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"Fabric" by Dominique Bernier-Cormier

Dominique Bernier-Cormier's poem "Fabric" won the Ralph Gustafson Prize for Best Poem as part of The Fiddlehead's 26 annual literary contest. You can read an interview with Bernier-Cormier here

 

Fabric
October 31st, 2016

I throw off my leopard hood 
and moonlight streaks my copper 
wig. My father drinks a 3 a.m. cup of espresso
in his bathrobe and asks me who I am. 
Shania Twain in “That Don’t Impress Me
Much,” clearly. The news 

plays softly in the background. 
He hands me a bottle of turquoise
electricity and says, Did you know 
your ancestor Pierrot faked breasts 
with two Granny Smiths, a bra of laced 
night, and walked straight out

of the British jail where he was held
in Fort Beauséjour, circa 1755? His falsetto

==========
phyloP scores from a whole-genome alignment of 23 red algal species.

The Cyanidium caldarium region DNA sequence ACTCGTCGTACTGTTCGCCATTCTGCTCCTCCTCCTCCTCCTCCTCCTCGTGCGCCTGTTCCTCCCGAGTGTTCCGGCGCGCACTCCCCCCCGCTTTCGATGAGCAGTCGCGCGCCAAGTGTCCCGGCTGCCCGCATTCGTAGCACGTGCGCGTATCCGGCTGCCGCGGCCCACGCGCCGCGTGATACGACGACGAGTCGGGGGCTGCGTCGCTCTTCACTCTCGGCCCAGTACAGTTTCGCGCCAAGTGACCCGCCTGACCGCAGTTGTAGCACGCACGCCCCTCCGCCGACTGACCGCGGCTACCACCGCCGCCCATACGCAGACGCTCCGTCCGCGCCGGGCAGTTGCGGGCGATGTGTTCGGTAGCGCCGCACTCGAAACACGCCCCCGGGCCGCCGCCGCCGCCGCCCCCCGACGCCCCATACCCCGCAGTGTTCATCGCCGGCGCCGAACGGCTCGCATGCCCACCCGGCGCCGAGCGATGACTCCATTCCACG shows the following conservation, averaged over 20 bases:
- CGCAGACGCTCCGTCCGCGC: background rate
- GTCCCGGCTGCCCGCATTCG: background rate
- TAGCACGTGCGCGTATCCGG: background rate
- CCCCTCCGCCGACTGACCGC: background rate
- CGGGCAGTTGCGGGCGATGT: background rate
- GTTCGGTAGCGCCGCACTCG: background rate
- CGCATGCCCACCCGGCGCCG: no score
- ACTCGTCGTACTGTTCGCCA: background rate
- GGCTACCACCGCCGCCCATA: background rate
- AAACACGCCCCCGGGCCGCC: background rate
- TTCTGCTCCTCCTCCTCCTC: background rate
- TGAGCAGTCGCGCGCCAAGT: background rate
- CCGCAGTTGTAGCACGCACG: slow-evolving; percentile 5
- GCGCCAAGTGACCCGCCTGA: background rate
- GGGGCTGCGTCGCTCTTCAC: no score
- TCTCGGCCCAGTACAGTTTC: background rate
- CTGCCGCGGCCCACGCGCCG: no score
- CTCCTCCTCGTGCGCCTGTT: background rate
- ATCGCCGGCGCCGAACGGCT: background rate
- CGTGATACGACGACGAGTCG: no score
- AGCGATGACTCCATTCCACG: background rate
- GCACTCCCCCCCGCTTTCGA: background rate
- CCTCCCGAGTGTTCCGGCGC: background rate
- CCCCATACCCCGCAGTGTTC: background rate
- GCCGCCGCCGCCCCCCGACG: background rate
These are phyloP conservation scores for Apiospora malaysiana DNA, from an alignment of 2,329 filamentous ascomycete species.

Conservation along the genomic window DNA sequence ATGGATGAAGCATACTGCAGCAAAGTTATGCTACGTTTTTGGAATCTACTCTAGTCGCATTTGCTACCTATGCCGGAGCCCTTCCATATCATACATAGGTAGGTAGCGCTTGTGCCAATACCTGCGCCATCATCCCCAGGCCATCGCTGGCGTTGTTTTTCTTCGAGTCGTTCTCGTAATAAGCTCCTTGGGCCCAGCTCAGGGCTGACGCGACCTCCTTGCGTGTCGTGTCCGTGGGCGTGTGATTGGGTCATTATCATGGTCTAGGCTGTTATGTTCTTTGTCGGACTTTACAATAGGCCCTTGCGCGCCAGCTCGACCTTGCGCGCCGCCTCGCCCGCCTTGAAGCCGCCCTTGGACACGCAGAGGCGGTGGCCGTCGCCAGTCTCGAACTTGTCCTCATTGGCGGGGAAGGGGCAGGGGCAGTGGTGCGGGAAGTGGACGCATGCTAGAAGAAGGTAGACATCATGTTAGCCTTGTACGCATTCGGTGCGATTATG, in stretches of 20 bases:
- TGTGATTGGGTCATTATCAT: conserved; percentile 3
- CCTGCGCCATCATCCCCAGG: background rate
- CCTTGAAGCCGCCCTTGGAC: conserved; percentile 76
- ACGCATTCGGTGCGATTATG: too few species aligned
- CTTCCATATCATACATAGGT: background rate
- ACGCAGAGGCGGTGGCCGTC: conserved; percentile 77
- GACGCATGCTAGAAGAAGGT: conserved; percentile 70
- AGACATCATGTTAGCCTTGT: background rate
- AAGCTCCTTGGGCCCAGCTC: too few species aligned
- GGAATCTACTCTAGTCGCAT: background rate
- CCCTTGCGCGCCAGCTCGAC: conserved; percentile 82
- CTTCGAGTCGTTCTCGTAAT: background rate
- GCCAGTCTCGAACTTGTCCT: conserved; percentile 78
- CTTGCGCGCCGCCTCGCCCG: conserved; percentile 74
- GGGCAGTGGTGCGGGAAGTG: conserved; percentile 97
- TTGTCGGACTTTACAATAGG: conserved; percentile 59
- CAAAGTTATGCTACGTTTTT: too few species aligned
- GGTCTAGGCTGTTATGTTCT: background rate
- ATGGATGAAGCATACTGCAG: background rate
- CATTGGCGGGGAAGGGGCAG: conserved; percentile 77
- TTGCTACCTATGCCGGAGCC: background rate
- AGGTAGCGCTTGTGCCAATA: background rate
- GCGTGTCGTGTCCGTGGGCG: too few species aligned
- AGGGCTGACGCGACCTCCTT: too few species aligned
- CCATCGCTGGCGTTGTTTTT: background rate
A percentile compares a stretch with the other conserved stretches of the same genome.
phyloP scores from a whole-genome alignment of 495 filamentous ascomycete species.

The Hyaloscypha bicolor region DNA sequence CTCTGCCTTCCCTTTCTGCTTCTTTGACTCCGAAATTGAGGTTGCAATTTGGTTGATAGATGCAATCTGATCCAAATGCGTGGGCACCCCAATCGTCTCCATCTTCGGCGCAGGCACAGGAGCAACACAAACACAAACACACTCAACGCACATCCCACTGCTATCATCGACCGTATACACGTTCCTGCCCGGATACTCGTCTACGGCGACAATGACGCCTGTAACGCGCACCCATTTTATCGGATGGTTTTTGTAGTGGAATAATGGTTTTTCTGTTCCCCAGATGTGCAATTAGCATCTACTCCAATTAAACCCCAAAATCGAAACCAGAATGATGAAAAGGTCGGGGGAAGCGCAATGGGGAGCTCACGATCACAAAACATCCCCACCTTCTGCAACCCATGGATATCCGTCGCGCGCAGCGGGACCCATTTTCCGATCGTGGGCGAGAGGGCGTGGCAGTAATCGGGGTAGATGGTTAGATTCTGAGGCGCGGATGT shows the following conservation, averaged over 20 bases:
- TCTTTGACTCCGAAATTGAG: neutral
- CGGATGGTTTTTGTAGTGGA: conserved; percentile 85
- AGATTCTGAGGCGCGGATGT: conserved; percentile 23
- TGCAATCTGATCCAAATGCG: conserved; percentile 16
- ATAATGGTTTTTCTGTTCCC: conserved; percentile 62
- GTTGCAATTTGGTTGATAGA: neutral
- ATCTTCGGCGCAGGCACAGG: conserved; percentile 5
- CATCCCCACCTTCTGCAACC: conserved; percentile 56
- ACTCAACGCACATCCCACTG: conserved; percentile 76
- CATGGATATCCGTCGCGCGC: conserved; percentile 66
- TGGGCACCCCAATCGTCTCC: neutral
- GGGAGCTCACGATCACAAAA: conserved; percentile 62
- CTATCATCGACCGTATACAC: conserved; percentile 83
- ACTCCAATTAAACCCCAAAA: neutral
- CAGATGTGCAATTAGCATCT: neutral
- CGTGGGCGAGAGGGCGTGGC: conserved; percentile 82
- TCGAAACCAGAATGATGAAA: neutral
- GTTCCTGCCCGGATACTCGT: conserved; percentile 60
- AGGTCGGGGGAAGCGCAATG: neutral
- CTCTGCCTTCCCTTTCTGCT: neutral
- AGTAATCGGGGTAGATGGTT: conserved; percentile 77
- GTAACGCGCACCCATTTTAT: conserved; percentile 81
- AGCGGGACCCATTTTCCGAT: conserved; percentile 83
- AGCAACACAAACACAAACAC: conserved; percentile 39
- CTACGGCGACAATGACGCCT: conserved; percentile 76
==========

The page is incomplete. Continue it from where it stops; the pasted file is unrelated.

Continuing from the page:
saving him from the tobacco fields
of North Carolina, saving us, to this day,
from speaking the King’s? On TV, American 
physicists claim to be the first to cut 

a hole in the fabric of time. But in the photo
on the window sill, my brothers and I
stick our faces into wooden cutouts of faceless
Acadian peasants and churn eternal
butter under 300 year old sunlight. Of course,
none of this happened

in English (we never speak it). But I’ve learned
to tie these foreign lines I write like silk
ribbons on a bonnet and simply walk out
of my past. Tell me — can you see the face
of French flashing a smile through the hole
I’ve cut in the silhouette of this poem? 

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